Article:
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Signaling and Secretion in Neuroendocrine Cells

Stanko S. Stojilkovic, PhD
  • Stanko S. Stojilkovic, PhD, Head, Section on Cellular Signaling
  • Silvana A. Andric, PhD, Special Volunteer
  • Claudio E. Coddou Alvarez, PhD, Visiting Fellow
  • Anne-Marie Heegaard, MD, PhD, Special Volunteer
  • Marek Kucka, PhD, Visiting Fellow
  • Shuo Li, PhD, Visiting Fellow
  • Melanija Tomic, PhD, Staff Scientist
  • Zonghe Yan, MD, PhD, Research Fellow

Using multidisciplinary and collaborative approaches, the Section investigates signaling pathways at the cellular and molecular levels, determines the manner in which hormones and neurotransmitters utilize calcium as an intracellular messenger, and characterizes channels involved in electrical activity and calcium signaling in hypothalamic, pituitary and other cell types. The Section investigated cellular signaling cascades and secretion in neuroendocrine cells, with special emphasis on the interactions between plasma membrane electrical events and receptor-controlled pathways. Currently, we are addressing the issues of how the structural features of pituitary channels relate to their functions and how plasma membrane receptors and the intracellular signaling milieu affect channel activity. For this purpose, we characterize both native and recombinant channels and receptors that were cloned from the pituitary gland. We also analyze the relevance of these channels and pathways to calcium-dependent cellular processes.

Expression and structural–functional characterization of pituitary P2X receptor channels

We cloned five ATP-gated P2X receptor channels (P2XRs) from the pituitary gland: P2X2R, P2X3R, P2X4R, P2X6R, and P2X7R. Our ongoing work focuses on the characterization of the roles of these channels in signaling and secretion in secretory pituitary cells and on the structural-functional characterization of recombinant channels. Recently, we showed by quantitative RT-PCR that mRNA transcripts for the P2X4 subunit are the most abundant in rat anterior pituitary tissue and confirmed P2X4R protein expression by Western blot analysis. Single-cell patch-clamp recordings show that extracellular ATP induced an inward depolarizing current in a majority of thyrotropin-releasing hormone-responsive pituitary cells, which resembled the current profile generated by recombinant P2X4R. The channels were activated and desensitized in a dose-dependent manner and deactivated rapidly. Activation of these channels led to stimulation of electrical activity and promotion of voltage-gated and voltage-insensitive calcium influx. In the presence of ivermectin, a specific allosteric modulator of P2X4Rs, there was an approximately fourfold increase in the maximum amplitude of the ATP-induced inward current, accompanied by an increase in the sensitivity of receptors for ATP, slowed deactivation of receptors, and enhanced ATP-induced prolactin release. These results indicate that thyrotropin-releasing hormone-responsive cells, including lactotrophs, express homomeric and/or heteromeric P2X4R, which facilitate calcium influx and hormone secretion (see references 1 and 2).

Mammalian P2X receptors contain ten conserved cysteine residues in their ectodomains, which form five disulfide bonds (SS1-5). In collaboration with Hana Zemkova, we analyzed the relevance of these SS pairs in rat P2X4 receptor function by replacing one or both cysteines by alanine or threonine, expressing receptors in HEK293 cells, and studying their responsiveness to ATP in the absence and presence of ivermectin. Response to ATP was not altered when both cysteines forming the SS3 bond (C132-C159) were replaced by threonines. Replacement of SS1 (C116-C165), SS2 (C126-C149), and SS4 (C217-C227), but not SS5 (C261-C270), cysteine pairs by threonines resulted in decreased sensitivity to ATP and faster deactivation times. The maximum current amplitude was reduced in SS2, SS4, and SS5 double mutants and could be partially rescued by ivermectin in SS2 and SS5 double mutants. This response pattern was also observed in numerous single-residue mutants, but receptor function was not affected when the 217-cysteine was replaced by threonine or arginine or when the 261-cysteine was replaced by alanine. The results, which recently appeared (Rokic et al., Physiol Rev., in press), suggest that the SS1, SS2 and SS4 bonds contribute substantially to the structure of the ligand-binding pocket, while the SS5 bond located towards the transmembrane domain contributes to receptor gating.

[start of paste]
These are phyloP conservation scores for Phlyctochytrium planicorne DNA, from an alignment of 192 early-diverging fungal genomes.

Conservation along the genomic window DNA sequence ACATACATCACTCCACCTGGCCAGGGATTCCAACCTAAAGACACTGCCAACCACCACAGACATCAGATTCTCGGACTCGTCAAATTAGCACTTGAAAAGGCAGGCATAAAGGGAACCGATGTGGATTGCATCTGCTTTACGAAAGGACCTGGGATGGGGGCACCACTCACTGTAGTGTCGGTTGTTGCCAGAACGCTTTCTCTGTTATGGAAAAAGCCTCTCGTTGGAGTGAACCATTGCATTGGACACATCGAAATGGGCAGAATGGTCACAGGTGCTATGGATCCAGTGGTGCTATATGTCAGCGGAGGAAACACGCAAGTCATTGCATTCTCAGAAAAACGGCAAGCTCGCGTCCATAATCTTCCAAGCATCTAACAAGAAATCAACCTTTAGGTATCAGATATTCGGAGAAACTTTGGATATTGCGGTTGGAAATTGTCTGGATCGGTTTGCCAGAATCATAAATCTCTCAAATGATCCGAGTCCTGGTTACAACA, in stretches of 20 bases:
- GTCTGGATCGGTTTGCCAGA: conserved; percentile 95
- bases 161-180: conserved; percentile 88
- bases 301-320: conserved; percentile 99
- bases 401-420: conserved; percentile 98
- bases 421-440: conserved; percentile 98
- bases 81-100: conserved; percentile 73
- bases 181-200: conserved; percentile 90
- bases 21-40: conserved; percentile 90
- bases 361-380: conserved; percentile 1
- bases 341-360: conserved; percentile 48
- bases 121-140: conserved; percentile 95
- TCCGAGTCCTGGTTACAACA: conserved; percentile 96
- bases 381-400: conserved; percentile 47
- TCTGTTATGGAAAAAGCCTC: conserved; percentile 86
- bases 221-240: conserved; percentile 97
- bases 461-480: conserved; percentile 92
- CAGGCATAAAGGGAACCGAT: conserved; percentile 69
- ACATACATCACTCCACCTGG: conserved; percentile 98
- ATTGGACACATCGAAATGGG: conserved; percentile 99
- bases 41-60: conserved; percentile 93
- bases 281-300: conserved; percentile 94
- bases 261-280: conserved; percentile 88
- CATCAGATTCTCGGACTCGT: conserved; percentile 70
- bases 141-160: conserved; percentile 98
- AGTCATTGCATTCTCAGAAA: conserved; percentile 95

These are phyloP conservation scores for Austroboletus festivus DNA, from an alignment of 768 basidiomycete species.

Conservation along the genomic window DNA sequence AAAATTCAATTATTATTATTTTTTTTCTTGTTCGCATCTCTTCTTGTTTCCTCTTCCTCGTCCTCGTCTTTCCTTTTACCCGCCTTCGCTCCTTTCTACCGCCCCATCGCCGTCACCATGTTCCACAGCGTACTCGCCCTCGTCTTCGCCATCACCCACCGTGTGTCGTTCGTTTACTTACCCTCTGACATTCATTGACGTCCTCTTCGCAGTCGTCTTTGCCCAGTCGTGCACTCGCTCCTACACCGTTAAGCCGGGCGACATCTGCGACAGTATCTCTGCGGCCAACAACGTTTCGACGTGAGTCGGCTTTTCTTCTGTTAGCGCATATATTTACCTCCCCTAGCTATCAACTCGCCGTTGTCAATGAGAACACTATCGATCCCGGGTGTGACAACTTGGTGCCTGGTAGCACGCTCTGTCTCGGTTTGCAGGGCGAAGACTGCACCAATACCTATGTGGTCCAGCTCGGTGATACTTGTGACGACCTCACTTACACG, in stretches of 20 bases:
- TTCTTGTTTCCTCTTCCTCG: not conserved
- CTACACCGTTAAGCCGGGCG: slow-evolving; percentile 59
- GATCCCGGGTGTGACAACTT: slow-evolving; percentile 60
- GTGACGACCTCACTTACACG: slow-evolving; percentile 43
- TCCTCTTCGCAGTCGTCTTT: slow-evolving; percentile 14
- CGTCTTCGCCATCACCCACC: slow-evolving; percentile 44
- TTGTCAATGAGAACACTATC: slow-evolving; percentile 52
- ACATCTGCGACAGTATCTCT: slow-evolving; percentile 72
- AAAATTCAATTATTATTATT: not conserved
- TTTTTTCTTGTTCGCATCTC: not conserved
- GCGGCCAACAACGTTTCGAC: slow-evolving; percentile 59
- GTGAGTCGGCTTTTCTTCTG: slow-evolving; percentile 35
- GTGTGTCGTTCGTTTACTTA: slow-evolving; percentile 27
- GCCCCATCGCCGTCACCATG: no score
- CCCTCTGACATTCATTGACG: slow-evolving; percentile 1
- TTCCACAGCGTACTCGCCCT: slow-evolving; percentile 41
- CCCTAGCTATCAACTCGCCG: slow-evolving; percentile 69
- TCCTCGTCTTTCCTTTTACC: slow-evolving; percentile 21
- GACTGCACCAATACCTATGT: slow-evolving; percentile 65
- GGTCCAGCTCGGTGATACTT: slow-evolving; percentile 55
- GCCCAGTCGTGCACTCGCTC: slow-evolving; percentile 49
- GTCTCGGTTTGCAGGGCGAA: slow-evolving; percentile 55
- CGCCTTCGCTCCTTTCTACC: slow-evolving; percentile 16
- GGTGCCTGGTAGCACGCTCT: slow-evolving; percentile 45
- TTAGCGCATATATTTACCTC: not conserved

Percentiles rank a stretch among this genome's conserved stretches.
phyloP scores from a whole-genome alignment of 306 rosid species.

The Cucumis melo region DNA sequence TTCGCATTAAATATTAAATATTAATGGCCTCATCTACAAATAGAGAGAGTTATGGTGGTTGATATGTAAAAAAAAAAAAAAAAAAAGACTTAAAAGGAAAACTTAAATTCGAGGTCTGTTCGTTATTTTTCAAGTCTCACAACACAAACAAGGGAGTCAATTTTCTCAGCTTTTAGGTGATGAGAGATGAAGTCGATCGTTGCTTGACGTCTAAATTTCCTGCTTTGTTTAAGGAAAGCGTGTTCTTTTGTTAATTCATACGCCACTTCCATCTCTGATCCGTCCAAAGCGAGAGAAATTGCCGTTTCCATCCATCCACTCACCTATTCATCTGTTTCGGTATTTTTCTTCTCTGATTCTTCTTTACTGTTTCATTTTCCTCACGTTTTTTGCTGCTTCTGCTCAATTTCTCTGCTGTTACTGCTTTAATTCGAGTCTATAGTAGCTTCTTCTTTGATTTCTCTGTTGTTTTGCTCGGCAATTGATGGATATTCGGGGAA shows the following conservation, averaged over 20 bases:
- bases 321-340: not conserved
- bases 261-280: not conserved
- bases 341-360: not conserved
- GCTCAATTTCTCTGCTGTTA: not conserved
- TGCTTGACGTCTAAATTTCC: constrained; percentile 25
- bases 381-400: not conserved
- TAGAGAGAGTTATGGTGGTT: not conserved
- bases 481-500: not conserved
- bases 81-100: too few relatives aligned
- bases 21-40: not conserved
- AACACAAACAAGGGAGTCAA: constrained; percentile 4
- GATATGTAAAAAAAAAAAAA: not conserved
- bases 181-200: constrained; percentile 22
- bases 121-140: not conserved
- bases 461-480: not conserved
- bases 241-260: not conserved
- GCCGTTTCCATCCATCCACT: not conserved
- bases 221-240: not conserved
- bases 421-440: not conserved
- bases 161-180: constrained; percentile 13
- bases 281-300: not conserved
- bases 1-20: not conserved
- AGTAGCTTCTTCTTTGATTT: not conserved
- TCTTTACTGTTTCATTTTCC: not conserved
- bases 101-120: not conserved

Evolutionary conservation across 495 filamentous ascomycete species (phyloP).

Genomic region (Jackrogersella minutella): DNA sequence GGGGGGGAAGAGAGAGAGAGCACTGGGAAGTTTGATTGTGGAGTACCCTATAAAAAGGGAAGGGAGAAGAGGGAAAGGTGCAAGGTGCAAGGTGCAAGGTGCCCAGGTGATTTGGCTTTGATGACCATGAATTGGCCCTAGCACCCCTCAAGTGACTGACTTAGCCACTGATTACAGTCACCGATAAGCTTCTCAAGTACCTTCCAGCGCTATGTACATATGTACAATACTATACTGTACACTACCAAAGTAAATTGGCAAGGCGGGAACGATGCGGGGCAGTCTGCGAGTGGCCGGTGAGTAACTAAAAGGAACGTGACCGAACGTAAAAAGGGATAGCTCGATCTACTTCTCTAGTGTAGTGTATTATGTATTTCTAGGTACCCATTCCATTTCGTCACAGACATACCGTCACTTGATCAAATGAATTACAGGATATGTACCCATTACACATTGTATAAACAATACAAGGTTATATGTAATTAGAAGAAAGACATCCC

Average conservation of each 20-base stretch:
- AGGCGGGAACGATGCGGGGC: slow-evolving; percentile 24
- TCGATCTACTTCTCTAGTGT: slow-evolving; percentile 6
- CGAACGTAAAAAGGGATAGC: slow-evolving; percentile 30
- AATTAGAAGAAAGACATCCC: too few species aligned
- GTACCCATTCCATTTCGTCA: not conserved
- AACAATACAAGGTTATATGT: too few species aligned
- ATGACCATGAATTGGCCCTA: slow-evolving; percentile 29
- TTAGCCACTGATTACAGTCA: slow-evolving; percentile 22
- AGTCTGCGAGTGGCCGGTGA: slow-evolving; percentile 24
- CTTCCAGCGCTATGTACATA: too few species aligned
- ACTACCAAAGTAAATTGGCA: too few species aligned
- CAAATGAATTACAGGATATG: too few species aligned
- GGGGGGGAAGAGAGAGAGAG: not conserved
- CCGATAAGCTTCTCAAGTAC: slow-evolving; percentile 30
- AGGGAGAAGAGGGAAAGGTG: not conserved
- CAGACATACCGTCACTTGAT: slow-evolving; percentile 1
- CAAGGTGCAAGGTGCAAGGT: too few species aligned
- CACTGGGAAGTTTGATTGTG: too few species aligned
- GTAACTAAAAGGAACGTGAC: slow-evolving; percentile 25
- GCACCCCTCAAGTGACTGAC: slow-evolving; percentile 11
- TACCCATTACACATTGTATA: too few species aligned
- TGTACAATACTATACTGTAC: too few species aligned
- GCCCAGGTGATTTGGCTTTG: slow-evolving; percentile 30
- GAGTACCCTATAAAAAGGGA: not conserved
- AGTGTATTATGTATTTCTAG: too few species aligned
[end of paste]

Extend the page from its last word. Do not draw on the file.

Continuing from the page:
Our collaborative work with Pablo Huidobro-Toro focused on identification of the ectodomain site(s) for mercury action at P2X receptors. We generated two chimeras using the full-size P2X2 subunit, termed P2X2a, and a splice variant lacking a 69-residue segment in the C-terminal, termed P2X2b, as donors for intracellular and transmembrane segments and the P2X4 subunit as the donor for ectodomain segment of chimeras. The potentiating effect of mercury on ATP-induced current was preserved in Xenopus oocytes expressing P2X4/2a chimera, but was absent from oocytes expressing P2X4/2b chimera. Site-directed mutagenesis experiments revealed that the Cys-430 residue mediates effects of mercury on the P2X2a receptor activity. Given that mercury could act as an oxidative stress inducer, we also tested whether hydrogen peroxide and the mitochondrial stress inducers myxothiazol and rotenone mimicked mercury effects. The experiments revealed that these compounds potentiated the ATP-evoked P2X2a-receptor and P2X4/2a-receptor currents, but not P2X2b-receptor and P2X2a-C430A– and P2X2a-C430S–mutant currents, whereas the antioxidants dithiothreitol and N-acetylcysteine prevented the hydrogen peroxide potentiation. Alkylation of Cys-430 residue with methylmethane-thiosulfonate also abolished the mercury and hydrogen peroxide potentiation. The results are consistent with the hypothesis that the Cys-430 residue is an intracellular P2X2a receptor redox sensor. The present findings will permit identification of other members of the P2X receptor family that may also have a redox sensor, unraveling the implications of intracellular cysteine residues on receptor physiology. Taken together, our findings highlight that P2X receptors are not only sensors of extracellular ATP and allosteric modulators, but may also respond to intracellular stimuli that vary depending on the metabolic state of the cell (see reference 3).

Dependence of cyclic nucleotide efflux on membrane potential in pituitary cells

Figure 1

Figure 1. Patterns of spontaneous electrical activity and cyclic nucleotide efflux are determined by sodium gradient.